As of right now, Grantham's grade, unsurprisingly, is "incomplete" -- his defense made notable strides in numerous statistical categories relative to the 2010 model, but it also gave up at least 30 points apiece to the Dawgs' last four D-IA opponents of the regular season. Of course, to say that 2011 shapes up as a pivotal year for this coaching staff is to demonstrate a profound grasp of the obvious.
2. "I am not trying to bribe you, but I am the athletic director at the University of Georgia." Former athletic director Damon Evans seemingly had it all -- beautiful family, a career that was already hitting the stratosphere before he'd even turned 40, and an athletic department that consistently ranked as one of the nation's most profitable. Yet it was all undone at a DUI stop on Roswell Road in Buckhead, where an intoxicated Evans was caught with a lot of vodka in his system, a woman who wasn't his wife in the passenger's seat -- and said woman's red thong in his lap.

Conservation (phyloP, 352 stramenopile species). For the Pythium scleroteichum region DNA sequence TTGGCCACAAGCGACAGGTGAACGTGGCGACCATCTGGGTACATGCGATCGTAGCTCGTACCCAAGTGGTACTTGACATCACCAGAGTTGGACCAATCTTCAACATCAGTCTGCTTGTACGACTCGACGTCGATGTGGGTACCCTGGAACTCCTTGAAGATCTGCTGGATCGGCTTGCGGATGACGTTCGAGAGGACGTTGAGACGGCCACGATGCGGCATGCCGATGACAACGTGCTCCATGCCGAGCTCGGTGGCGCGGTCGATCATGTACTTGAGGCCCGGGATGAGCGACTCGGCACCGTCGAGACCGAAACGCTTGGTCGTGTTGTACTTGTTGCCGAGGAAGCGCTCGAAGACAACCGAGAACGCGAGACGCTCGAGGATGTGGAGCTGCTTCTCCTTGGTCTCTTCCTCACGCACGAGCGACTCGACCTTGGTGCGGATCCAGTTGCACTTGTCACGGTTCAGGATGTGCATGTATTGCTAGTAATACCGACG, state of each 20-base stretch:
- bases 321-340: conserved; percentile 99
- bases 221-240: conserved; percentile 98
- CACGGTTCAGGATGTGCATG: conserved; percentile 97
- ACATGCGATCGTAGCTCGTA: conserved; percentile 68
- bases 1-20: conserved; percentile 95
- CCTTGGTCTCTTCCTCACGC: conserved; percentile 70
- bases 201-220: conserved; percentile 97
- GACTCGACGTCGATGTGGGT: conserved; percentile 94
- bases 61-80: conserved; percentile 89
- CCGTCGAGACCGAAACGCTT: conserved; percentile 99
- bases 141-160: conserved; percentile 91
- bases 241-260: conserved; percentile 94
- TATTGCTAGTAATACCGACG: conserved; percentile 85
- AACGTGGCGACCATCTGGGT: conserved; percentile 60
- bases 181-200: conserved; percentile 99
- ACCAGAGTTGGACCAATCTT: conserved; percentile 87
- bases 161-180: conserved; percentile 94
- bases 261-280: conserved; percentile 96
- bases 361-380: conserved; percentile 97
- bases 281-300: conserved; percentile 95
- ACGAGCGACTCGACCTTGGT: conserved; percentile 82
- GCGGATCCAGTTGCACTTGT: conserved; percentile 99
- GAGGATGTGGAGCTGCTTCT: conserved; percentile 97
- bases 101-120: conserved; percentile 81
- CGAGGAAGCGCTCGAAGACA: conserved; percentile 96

The stop occurred just before midnight on June 30, just minutes before Evans' lucrative new contract was due to kick in; five days later, university president Mike Adams determined that his UGA career was over.
The five days between arrest and dismissal were a slow burn of progressively more embarrassing revelations -- the quote from Evans in which he evidently was trying to use his influence as UGA athletic director to avoid arrest; the identity of the woman riding shotgun in his BMW 750i, soon followed by the color of her panties; the mental image of Evans weeping on the curb, insisting he didn't think he was drunk.